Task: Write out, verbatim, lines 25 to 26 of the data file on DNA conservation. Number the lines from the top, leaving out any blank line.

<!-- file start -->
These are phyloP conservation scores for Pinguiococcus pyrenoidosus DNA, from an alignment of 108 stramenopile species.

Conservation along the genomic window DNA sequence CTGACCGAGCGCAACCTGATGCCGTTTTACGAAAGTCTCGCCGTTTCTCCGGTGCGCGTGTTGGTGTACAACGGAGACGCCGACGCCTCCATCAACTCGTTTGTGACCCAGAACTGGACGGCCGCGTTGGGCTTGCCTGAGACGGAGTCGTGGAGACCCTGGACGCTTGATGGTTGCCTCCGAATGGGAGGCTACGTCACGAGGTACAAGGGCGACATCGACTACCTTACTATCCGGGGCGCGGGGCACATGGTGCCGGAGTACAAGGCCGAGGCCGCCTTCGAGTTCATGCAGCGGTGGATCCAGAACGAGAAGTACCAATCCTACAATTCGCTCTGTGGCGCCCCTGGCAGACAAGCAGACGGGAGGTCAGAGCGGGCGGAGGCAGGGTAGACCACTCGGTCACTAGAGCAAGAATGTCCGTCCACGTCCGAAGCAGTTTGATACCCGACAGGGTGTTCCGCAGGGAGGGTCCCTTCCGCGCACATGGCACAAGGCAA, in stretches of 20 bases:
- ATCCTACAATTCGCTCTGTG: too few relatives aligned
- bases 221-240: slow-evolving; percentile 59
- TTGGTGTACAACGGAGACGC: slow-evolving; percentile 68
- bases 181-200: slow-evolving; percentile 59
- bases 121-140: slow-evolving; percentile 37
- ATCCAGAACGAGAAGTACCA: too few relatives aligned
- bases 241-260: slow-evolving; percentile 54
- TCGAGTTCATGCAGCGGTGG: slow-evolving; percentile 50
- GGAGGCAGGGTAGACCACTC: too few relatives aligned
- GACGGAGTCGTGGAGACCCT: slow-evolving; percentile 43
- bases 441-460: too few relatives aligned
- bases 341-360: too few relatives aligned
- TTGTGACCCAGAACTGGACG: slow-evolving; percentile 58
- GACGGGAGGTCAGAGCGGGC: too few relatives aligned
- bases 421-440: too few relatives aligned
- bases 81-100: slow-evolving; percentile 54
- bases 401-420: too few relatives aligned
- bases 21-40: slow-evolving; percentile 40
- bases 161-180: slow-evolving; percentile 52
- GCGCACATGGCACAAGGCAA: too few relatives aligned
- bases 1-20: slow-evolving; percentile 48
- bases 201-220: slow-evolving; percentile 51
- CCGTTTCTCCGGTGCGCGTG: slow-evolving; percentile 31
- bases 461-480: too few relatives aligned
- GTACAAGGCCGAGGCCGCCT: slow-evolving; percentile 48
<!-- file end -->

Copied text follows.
- CCGTTTCTCCGGTGCGCGTG: slow-evolving; percentile 31
- bases 461-480: too few relatives aligned